Key to any successful change management
strategy is the need to inspire excitement and employee buy-in, to drive change from the grassroots level.
National Australia Bank’s head of change implementation, Galia Jenshel, said modern HR professionals need to view organisational change as an ordinary part of business operations, and adjust their strategies accordingly.
“In today’s environment, no organisation has the luxury of standing still and leaders need to be adequately equipped to help their teams navigate constant change as a new normal,” Jenshel told HC Online
“HR strategy needs to think of this capability as core organisational capability and plan meaningful and layered interventions and development activities to continually update and assess,” she said.
Getting change right can be a big challenge for many HR professionals, said Jenshel, who will deliver her topic, Communicating change: How to build excitement and buy-in
at the Melbourne HR Summit
, on 27-28 July.
“They can look at change as an event rather than business as usual and can forget to provide a strong enough story around the changes to allow individuals to find meaning in it for themselves and for the organisation,” she said.
Jenshel suggested that HR is in a unique position to influence positive change behaviours throughout the different levels of their organisation, ensuring communication is correctly tailored to have maximum impact with different audiences.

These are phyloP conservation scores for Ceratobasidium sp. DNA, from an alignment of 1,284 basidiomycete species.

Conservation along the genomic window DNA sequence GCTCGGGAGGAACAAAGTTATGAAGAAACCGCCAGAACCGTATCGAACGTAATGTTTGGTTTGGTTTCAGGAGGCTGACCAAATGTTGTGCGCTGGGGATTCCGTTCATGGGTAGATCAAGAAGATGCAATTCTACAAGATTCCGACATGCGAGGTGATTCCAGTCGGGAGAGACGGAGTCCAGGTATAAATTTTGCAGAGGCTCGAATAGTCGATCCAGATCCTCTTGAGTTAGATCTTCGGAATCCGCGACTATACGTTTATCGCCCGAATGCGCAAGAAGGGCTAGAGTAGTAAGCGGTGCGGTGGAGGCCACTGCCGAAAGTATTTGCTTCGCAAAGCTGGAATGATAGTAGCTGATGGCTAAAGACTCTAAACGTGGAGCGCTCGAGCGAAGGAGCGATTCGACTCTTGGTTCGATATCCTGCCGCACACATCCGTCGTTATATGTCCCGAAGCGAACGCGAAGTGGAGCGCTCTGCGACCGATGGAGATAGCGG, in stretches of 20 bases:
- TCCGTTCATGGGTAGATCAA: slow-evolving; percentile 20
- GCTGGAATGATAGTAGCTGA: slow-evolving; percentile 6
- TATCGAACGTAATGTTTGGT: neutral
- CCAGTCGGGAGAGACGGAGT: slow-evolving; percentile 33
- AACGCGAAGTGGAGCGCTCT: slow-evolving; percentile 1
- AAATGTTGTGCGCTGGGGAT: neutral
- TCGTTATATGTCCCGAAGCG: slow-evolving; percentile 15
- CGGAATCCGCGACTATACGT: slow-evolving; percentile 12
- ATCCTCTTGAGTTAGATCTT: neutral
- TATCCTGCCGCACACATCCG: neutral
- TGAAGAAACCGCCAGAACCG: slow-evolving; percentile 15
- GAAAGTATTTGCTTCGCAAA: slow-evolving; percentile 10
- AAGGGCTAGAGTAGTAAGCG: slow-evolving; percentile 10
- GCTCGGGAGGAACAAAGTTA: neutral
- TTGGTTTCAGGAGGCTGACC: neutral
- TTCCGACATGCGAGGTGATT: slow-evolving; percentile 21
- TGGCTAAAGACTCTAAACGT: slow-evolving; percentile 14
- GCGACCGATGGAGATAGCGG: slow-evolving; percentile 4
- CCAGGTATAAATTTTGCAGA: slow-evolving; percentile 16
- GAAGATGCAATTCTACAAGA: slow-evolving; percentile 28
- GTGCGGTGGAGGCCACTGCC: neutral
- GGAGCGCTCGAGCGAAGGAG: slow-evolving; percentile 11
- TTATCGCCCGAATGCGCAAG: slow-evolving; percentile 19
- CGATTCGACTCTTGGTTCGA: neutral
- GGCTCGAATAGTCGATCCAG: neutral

“Communication needs to be a combination of visual, verbal and nonverbal delivered via multiple channels and utilising both formal and informal techniques,” Jenshel said.
She added that the content of the communication should also consider individual differences and employ a variety of messaging types including data, structured and unstructured content, and emotional pull.
HR professionals can also leverage HR policies and processes such as performance processes, capability and talent programs or recruitment
interviews to drive and reinforce desired change through an organisation.
Her advice for fellow HR professionals seeking to bring about change in their workplace is to keep things as simple as possible.
“Overcooking change efforts can work against you as it creates noise for employees as well as a sense of an event rather than business as usual,” Jenshel said.
HR professionals should seek to find the right balance of factual and emotional in communicating changes and ensure that messaging is consistent, layered and meaningful and pitched for the target audience.
“Don’t be afraid the embrace unusual interventions, quirky messaging and have some fun with it to grab a bit more attention!” she said.
Galia Jenshel will will be speaking on Communicating change: How to build excitement and buy-in
at the Melbourne HR Summit
later this month.
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